I'm not always inclined to find a middle ground. I like to commit to a side. But in this case, I really think there's so much to be gained from each woman learning from each other. I'd like to see more grey ladies taking care of themselves and sewing things they feel great wearing. I'd like to see more fashionistas taking their craft more seriously by devoting more time to learning its basics, and forgoing the fabric from the $1.99 table. I think we can all help each other, if we can only get past our judgments. I would love to know what that feels like. As a first step, I'm not even going to post any pictures.

Tuesday, September 14, 2010

Copying A Favorite Garment

One of the most frequent questions I hear from budding sewists is, "I have a favorite top [pants, jacket, dress]. Can I make another one just like it?"

Yes, you can. It can be pretty easy, too!

There are several methods for making a pattern from a finished garment. The method I used for copying this top is by far the easiest and requires only the tools and materials you should already have on hand in your sewing room (or corner).

You need pins with a head on them, muslin or an old, plain bedsheet, wax chalk or a soft crayon, markers, and a ruler.

I won't get into an exhaustive tutorial here, but I'll describe the process. First, lay your garment flat. Insert pins into the seams of the garment every one or two inches, leaving the head of the pin exposed and the point of the pin pushed all the way into the wrong side of the garment.

Next, lay a fairly generous piece of muslin over one section of the garment at a time. Make sure it's all nice and flat and smooth. Now it's time to go back to your preschool days. Remember when they'd give you a piece of paper and a crayon and send you outside to do a rubbing off textured surfaces? Take your wax chalk or soft crayon and do this same thing. Rub your crayon over all the little pin heads. The outline of your pattern piece will appear!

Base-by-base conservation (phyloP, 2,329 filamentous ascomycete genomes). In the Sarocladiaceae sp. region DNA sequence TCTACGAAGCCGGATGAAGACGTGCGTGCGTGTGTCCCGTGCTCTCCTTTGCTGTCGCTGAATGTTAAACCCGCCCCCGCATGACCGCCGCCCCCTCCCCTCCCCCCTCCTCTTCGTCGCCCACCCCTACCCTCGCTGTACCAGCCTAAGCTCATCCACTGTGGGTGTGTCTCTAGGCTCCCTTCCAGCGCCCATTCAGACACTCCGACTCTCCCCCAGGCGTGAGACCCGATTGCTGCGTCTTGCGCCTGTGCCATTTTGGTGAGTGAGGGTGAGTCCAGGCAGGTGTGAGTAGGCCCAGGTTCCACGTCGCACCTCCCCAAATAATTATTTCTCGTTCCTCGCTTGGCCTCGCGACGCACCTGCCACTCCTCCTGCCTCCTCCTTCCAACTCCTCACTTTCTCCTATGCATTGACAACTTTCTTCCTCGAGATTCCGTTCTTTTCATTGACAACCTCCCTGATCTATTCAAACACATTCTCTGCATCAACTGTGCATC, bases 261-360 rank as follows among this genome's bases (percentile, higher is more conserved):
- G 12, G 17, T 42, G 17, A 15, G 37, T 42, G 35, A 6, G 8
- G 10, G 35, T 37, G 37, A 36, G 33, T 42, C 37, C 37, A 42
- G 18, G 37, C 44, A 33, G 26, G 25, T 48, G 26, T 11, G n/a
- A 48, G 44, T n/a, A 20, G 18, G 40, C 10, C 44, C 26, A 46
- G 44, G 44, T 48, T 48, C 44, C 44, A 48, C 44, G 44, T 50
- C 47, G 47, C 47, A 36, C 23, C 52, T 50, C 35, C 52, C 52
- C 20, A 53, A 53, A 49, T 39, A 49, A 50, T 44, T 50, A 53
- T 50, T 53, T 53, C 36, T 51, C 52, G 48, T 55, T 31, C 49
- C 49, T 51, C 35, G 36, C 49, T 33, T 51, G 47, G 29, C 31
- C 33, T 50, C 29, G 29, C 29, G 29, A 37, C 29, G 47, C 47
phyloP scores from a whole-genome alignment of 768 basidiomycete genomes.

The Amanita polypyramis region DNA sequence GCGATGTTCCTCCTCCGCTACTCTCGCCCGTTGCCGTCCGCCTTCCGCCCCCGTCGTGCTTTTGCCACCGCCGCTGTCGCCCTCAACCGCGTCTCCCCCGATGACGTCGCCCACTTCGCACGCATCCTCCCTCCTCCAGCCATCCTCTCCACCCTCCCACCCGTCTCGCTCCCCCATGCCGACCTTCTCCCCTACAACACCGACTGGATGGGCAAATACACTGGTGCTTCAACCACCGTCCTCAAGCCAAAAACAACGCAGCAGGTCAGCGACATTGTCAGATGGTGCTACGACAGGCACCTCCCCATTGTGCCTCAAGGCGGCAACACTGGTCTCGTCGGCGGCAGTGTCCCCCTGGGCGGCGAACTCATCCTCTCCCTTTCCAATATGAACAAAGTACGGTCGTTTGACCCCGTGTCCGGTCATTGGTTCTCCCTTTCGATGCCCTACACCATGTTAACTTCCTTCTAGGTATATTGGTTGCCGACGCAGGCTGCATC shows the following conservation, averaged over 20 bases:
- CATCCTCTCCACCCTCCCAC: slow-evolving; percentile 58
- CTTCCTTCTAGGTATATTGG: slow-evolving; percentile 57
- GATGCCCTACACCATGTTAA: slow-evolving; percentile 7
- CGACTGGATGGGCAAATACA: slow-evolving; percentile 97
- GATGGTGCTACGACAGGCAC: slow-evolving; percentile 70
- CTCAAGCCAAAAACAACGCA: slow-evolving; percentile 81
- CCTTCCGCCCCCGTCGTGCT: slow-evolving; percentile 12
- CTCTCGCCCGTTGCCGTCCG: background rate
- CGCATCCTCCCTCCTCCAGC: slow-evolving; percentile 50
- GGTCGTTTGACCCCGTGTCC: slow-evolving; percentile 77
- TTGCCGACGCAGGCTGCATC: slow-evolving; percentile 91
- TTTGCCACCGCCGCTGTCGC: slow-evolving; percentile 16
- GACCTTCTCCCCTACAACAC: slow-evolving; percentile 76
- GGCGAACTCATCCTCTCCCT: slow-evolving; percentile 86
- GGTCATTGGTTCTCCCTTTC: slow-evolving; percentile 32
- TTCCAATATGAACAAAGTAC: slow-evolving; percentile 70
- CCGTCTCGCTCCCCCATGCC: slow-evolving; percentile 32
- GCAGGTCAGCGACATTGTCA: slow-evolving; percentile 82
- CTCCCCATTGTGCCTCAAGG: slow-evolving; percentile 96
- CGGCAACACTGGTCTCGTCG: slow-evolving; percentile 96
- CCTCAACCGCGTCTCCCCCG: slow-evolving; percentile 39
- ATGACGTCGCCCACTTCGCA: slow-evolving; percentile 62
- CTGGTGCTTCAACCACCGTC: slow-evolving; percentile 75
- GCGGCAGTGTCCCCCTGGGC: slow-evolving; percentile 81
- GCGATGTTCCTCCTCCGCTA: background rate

This was fairly easy, in my case. I had to make a neck yoke, a shoulder yoke, and a bodice. The front and the back of this top are mirror images of each other.
My pattern pieces. Notice that you must draw in your grainline.
After you've done a rubbing of every piece of your garment, you must add stitching lines, grainlines, and seam allowances. You've also got to decide on an order of construction. And for what it's worth, if you've never sewn pants with fly closure, or a tailored jacket, don't make these sorts of garments the first thing you ever copy.

Here's my neck band piece, stapled to some newsprint. Notice I've added my seam allowances. Once you've tested the pattern in some cheaper fabric, you'll know how successful your copying was, and where you need to make changes. Then, make a clean copy of your pattern onto some pattern tissue or pattern marker paper.

I wanted to make sure my pattern was just right before I cut into my fabric. It's hand-screened with a Peach Berserk print.

 The finished result. Notice I left off the bottom band that the original garment had. I decided I didn't really need it. That happens a lot when you copy a garment. "It's perfect, oh but I want to change this about it … and that …"

Tuesday, August 10, 2010

A Way To Make A Christmas Stocking With A Lining